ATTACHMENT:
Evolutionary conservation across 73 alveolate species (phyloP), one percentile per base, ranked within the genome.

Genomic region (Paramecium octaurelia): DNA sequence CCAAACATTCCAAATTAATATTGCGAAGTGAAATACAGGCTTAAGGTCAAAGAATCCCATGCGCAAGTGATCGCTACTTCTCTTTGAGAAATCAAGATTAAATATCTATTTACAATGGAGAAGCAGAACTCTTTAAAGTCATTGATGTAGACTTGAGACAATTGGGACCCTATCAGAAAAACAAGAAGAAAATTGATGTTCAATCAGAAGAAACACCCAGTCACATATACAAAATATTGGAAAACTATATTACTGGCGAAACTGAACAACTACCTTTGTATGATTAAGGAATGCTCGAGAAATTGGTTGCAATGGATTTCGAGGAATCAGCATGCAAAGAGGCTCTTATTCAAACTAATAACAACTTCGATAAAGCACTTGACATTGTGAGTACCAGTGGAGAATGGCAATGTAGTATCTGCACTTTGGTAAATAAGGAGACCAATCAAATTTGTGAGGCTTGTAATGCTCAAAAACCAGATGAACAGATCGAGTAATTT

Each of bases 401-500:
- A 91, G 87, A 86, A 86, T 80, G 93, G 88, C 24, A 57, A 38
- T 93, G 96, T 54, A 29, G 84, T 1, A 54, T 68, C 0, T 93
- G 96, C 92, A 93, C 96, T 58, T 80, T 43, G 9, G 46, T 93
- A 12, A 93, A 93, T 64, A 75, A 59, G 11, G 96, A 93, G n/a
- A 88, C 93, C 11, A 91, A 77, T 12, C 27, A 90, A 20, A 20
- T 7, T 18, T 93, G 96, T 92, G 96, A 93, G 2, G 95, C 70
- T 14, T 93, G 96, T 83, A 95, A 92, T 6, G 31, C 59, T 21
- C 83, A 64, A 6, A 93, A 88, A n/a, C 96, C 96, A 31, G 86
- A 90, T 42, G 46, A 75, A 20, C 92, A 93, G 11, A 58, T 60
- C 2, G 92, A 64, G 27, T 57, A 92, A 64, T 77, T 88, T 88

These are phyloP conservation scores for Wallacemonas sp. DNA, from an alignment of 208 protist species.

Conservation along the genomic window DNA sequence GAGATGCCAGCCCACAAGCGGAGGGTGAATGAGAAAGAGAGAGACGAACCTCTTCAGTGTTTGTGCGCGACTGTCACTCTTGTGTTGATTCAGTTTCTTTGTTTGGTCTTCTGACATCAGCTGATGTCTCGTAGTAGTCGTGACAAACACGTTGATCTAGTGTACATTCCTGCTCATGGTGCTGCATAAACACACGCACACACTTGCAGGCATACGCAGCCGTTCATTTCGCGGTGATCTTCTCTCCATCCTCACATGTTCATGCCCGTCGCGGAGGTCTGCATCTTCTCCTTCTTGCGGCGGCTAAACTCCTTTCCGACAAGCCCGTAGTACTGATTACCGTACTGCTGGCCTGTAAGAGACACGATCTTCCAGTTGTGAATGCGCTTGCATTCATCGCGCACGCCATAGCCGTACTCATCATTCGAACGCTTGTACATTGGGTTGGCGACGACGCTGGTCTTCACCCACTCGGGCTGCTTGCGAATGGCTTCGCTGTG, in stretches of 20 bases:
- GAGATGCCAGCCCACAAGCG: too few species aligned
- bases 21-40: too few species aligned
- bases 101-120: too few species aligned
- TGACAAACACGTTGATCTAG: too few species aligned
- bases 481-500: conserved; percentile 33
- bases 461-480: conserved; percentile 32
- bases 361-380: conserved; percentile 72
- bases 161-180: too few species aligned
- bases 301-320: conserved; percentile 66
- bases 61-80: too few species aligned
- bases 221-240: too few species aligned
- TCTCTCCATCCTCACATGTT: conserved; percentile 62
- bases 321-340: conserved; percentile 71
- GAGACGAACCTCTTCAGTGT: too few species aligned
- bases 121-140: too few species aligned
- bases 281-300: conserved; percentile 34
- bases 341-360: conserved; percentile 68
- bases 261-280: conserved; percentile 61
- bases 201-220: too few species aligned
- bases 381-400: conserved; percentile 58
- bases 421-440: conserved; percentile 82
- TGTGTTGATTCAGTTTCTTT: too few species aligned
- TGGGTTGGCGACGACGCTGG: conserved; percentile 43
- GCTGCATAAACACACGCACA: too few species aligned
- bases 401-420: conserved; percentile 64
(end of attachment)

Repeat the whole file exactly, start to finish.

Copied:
Evolutionary conservation across 73 alveolate species (phyloP), one percentile per base, ranked within the genome.

Genomic region (Paramecium octaurelia): DNA sequence CCAAACATTCCAAATTAATATTGCGAAGTGAAATACAGGCTTAAGGTCAAAGAATCCCATGCGCAAGTGATCGCTACTTCTCTTTGAGAAATCAAGATTAAATATCTATTTACAATGGAGAAGCAGAACTCTTTAAAGTCATTGATGTAGACTTGAGACAATTGGGACCCTATCAGAAAAACAAGAAGAAAATTGATGTTCAATCAGAAGAAACACCCAGTCACATATACAAAATATTGGAAAACTATATTACTGGCGAAACTGAACAACTACCTTTGTATGATTAAGGAATGCTCGAGAAATTGGTTGCAATGGATTTCGAGGAATCAGCATGCAAAGAGGCTCTTATTCAAACTAATAACAACTTCGATAAAGCACTTGACATTGTGAGTACCAGTGGAGAATGGCAATGTAGTATCTGCACTTTGGTAAATAAGGAGACCAATCAAATTTGTGAGGCTTGTAATGCTCAAAAACCAGATGAACAGATCGAGTAATTT

Each of bases 401-500:
- A 91, G 87, A 86, A 86, T 80, G 93, G 88, C 24, A 57, A 38
- T 93, G 96, T 54, A 29, G 84, T 1, A 54, T 68, C 0, T 93
- G 96, C 92, A 93, C 96, T 58, T 80, T 43, G 9, G 46, T 93
- A 12, A 93, A 93, T 64, A 75, A 59, G 11, G 96, A 93, G n/a
- A 88, C 93, C 11, A 91, A 77, T 12, C 27, A 90, A 20, A 20
- T 7, T 18, T 93, G 96, T 92, G 96, A 93, G 2, G 95, C 70
- T 14, T 93, G 96, T 83, A 95, A 92, T 6, G 31, C 59, T 21
- C 83, A 64, A 6, A 93, A 88, A n/a, C 96, C 96, A 31, G 86
- A 90, T 42, G 46, A 75, A 20, C 92, A 93, G 11, A 58, T 60
- C 2, G 92, A 64, G 27, T 57, A 92, A 64, T 77, T 88, T 88

These are phyloP conservation scores for Wallacemonas sp. DNA, from an alignment of 208 protist species.

Conservation along the genomic window DNA sequence GAGATGCCAGCCCACAAGCGGAGGGTGAATGAGAAAGAGAGAGACGAACCTCTTCAGTGTTTGTGCGCGACTGTCACTCTTGTGTTGATTCAGTTTCTTTGTTTGGTCTTCTGACATCAGCTGATGTCTCGTAGTAGTCGTGACAAACACGTTGATCTAGTGTACATTCCTGCTCATGGTGCTGCATAAACACACGCACACACTTGCAGGCATACGCAGCCGTTCATTTCGCGGTGATCTTCTCTCCATCCTCACATGTTCATGCCCGTCGCGGAGGTCTGCATCTTCTCCTTCTTGCGGCGGCTAAACTCCTTTCCGACAAGCCCGTAGTACTGATTACCGTACTGCTGGCCTGTAAGAGACACGATCTTCCAGTTGTGAATGCGCTTGCATTCATCGCGCACGCCATAGCCGTACTCATCATTCGAACGCTTGTACATTGGGTTGGCGACGACGCTGGTCTTCACCCACTCGGGCTGCTTGCGAATGGCTTCGCTGTG, in stretches of 20 bases:
- GAGATGCCAGCCCACAAGCG: too few species aligned
- bases 21-40: too few species aligned
- bases 101-120: too few species aligned
- TGACAAACACGTTGATCTAG: too few species aligned
- bases 481-500: conserved; percentile 33
- bases 461-480: conserved; percentile 32
- bases 361-380: conserved; percentile 72
- bases 161-180: too few species aligned
- bases 301-320: conserved; percentile 66
- bases 61-80: too few species aligned
- bases 221-240: too few species aligned
- TCTCTCCATCCTCACATGTT: conserved; percentile 62
- bases 321-340: conserved; percentile 71
- GAGACGAACCTCTTCAGTGT: too few species aligned
- bases 121-140: too few species aligned
- bases 281-300: conserved; percentile 34
- bases 341-360: conserved; percentile 68
- bases 261-280: conserved; percentile 61
- bases 201-220: too few species aligned
- bases 381-400: conserved; percentile 58
- bases 421-440: conserved; percentile 82
- TGTGTTGATTCAGTTTCTTT: too few species aligned
- TGGGTTGGCGACGACGCTGG: conserved; percentile 43
- GCTGCATAAACACACGCACA: too few species aligned
- bases 401-420: conserved; percentile 64